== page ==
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Congress can fix legal marijuana business banking problem

Businesses in the legal marijuana industry are prime targets for robbery because they often operate on a cash-only basis. Government is to blame for that.

Congress can fix legal marijuana business banking problem
Congress can fix legal marijuana business banking problem

ANALYSIS/OPINION:

Violent and property crime rates have decreased over the past 25 years, so it’s telling that instances of robbery or burglary against one sort of business seem to be on the rise — legal marijuana businesses. Just last month there was a robbery at a marijuana dispensary in Ann Arbor, Michigan, that almost turned deadly after three assailants robbed the store at gunpoint and then fired at an employee when he pursued.

Unfortunately, instances like these are far too common. The Wharton School of Business Public Policy Initiative found that one in every two marijuana dispensaries have been robbed — with thieves making away with $20,000 to $50,000 of cash or merchandise, on average.

Businesses in the legal marijuana industry are prime targets for robbery because they often operate on a cash-only basis. Government is to blame for that. Although a majority of states have legalized marijuana, the federal government still has anti-cannabis laws on the books. So banks and credit unions can run afoul of criminal statutes such as aiding, abetting or acting as an accessory to crime if they offer services to these businesses.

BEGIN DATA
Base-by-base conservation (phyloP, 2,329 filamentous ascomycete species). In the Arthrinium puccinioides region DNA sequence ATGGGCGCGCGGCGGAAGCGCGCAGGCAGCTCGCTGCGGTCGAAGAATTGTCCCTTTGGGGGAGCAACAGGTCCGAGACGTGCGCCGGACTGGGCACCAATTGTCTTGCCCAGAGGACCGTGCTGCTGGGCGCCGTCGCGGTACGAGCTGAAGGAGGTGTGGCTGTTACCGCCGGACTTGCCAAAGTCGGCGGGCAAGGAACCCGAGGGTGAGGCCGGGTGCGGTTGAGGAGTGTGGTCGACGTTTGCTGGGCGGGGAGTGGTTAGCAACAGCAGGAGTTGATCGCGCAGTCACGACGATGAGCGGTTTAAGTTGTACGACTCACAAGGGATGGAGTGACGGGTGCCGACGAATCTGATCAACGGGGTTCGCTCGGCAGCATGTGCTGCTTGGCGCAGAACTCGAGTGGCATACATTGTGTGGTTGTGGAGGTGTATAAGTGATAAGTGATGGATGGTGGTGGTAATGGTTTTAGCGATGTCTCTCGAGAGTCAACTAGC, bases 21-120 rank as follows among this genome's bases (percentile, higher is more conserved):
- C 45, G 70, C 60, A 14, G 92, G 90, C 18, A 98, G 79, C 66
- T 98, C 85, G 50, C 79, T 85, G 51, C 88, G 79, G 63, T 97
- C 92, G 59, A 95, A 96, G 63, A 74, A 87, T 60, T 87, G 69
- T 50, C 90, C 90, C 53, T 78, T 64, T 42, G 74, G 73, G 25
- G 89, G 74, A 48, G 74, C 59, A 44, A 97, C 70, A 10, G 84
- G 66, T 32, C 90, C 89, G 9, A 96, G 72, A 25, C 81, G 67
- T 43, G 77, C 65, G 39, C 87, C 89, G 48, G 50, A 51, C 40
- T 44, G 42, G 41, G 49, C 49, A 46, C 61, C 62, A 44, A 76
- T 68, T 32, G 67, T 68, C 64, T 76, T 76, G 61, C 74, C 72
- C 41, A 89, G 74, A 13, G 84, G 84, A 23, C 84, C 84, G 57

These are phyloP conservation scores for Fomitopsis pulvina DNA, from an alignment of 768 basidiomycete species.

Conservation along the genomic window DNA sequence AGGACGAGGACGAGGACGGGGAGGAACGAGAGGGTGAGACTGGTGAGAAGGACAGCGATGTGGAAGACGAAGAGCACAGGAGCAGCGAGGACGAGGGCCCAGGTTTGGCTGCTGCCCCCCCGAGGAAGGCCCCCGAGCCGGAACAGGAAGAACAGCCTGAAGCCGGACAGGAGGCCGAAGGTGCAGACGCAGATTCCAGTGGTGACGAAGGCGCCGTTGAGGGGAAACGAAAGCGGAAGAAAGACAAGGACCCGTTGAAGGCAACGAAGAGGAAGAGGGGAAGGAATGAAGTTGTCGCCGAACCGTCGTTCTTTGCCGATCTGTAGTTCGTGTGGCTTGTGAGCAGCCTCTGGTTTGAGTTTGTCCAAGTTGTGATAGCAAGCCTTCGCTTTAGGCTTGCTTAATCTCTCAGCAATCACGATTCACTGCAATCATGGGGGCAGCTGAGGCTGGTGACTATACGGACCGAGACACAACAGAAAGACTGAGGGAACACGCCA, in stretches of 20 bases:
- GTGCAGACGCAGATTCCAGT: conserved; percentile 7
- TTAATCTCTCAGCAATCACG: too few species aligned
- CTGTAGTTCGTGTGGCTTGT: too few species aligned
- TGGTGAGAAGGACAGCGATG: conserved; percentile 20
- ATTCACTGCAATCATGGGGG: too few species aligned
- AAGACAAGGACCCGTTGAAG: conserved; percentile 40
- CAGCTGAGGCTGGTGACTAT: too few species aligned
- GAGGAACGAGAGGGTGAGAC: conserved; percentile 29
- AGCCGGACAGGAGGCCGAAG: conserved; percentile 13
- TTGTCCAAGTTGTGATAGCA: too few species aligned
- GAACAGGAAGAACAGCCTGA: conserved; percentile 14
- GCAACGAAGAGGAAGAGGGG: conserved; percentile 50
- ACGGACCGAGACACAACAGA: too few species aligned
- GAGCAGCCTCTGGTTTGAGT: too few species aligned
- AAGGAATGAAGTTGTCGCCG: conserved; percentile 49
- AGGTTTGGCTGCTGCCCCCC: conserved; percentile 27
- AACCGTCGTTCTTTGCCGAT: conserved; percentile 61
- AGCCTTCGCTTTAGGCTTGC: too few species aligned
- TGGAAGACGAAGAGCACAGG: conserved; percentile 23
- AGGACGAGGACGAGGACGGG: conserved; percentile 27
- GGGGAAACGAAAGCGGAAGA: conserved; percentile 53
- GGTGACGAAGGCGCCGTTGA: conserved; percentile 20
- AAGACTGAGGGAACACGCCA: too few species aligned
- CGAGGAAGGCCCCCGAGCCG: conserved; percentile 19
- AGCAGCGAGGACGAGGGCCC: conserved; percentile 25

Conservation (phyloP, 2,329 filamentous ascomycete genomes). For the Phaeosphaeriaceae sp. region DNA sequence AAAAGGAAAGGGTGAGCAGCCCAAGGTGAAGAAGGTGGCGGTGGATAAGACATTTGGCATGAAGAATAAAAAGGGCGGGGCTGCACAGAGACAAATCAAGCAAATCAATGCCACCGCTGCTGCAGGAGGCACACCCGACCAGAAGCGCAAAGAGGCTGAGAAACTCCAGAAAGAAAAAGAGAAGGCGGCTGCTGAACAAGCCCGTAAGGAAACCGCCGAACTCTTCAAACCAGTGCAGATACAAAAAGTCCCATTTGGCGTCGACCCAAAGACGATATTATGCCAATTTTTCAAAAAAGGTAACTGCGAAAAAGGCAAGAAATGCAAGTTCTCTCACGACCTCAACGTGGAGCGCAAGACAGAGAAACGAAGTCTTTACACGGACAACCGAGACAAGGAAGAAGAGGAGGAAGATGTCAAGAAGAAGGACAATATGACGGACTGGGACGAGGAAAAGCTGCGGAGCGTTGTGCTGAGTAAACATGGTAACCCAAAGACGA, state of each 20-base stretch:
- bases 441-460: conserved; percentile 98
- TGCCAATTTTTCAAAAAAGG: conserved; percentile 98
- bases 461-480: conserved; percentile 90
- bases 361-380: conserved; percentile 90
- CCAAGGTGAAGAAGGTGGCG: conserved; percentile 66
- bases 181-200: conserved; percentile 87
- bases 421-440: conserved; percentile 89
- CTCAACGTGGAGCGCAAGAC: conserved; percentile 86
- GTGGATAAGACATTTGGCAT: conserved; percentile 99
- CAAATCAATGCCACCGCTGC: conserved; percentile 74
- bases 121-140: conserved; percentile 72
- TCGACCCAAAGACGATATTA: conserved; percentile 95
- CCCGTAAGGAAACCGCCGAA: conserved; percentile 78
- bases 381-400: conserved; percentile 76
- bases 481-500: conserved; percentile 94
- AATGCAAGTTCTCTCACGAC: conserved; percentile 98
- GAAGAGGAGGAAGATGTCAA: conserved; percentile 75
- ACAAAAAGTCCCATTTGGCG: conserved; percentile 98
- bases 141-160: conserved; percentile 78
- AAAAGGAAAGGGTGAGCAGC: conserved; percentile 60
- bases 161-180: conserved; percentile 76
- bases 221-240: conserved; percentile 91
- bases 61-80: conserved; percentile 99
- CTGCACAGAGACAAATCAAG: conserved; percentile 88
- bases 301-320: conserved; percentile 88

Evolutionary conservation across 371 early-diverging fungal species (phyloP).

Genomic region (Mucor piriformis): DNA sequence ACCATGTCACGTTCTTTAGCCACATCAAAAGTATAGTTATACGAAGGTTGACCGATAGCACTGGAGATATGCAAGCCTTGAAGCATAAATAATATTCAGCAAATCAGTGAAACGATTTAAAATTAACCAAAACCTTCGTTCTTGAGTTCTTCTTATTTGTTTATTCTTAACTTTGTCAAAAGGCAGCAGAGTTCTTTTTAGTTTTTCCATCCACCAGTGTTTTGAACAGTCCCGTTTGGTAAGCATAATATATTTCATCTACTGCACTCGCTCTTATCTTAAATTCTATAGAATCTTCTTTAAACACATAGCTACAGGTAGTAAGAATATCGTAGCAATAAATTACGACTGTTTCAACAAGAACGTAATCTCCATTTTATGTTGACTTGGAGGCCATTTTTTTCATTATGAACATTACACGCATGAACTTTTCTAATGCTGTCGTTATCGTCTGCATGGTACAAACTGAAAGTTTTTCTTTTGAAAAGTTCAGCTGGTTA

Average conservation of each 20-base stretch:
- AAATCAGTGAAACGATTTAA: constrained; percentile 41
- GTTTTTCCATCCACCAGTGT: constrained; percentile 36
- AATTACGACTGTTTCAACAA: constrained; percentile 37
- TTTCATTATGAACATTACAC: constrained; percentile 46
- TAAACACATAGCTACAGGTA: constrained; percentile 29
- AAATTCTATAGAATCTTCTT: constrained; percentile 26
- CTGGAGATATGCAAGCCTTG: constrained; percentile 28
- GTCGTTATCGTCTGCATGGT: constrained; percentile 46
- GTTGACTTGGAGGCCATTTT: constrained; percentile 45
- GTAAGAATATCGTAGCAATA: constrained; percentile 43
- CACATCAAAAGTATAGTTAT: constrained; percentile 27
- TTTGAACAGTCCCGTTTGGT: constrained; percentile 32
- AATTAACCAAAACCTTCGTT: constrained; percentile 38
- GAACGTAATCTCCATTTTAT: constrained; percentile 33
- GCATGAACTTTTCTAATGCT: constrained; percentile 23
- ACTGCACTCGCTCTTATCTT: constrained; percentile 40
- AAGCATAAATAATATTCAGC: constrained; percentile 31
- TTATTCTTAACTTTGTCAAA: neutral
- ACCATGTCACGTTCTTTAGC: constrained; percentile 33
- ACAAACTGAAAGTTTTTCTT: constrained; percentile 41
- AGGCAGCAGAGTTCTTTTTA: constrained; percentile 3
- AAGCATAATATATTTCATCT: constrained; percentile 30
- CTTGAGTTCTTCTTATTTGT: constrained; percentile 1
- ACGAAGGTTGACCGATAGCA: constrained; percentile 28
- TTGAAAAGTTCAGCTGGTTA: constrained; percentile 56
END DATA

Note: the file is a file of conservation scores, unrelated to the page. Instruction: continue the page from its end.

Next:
That is a shocking limitation considering marijuana is now a major industry that’s been legalized in multiple states. In 2018, the legal marijuana industry grew to $10.4 billion and now employs more than 210,000 Americans. Yet recent research shows only 30 percent of marijuana businesses reported having a bank, and less than 500 banks or credit unions have active operating accounts for such businesses.

Congress has made some start toward fixing the problem. In October, in an overwhelmingly bipartisan vote of 321-103, the House passed H.R. 1595, the Secure and Fair Enforcement Banking Act (SAFE Banking Act), to provide safe harbor protections for banks and credit unions doing business with the legal marijuana industry.

These protections would apply to any licensed marijuana business that’s engaged in manufacturing, growing or producing, as well as those which handle, sell, transport, display or distribute such products. The legislation even extends the protections to ancillary businesses, such as real estate owners, accountants, plumbers and electricians who provide non-bank services but face similar challenges.

Earlier this year, 38 state attorneys general signed a letter backing the bill, and at the federal level both Attorney General William Barr and Treasury Secretary Steven Mnuchin have expressed support for reforming the laws around marijuana banking.

Moreover, the bill has wide support from industry trade associations, including the American Bankers Association, the Independent Community Bankers of America and the Credit Union National Association. Public policy organizations have banded together to urge the Senate to take up the legislation, too.

But even with such board support, 33 Senate cosponsors and a hearing in March, the SAFE Banking Act has yet to even make it out of the Senate Banking Committee. While on the record, Chairman Mike Crapo, Idaho Republican, bluntly warned, “The impact on the ability of small and large businesses to operate justifies our attention.” So now it’s high time to schedule a committee vote on the bill, while rejecting amendments to water down the bill or further regulate the vaping industry.

It’s time for the federal government to step aside to let states, consumers, businesses and lending institutions make the decisions that best meet their needs.

• Matthew Adams is a policy analyst for the Competitive Enterprise Institute, a free market public policy organization in Washington, D.C.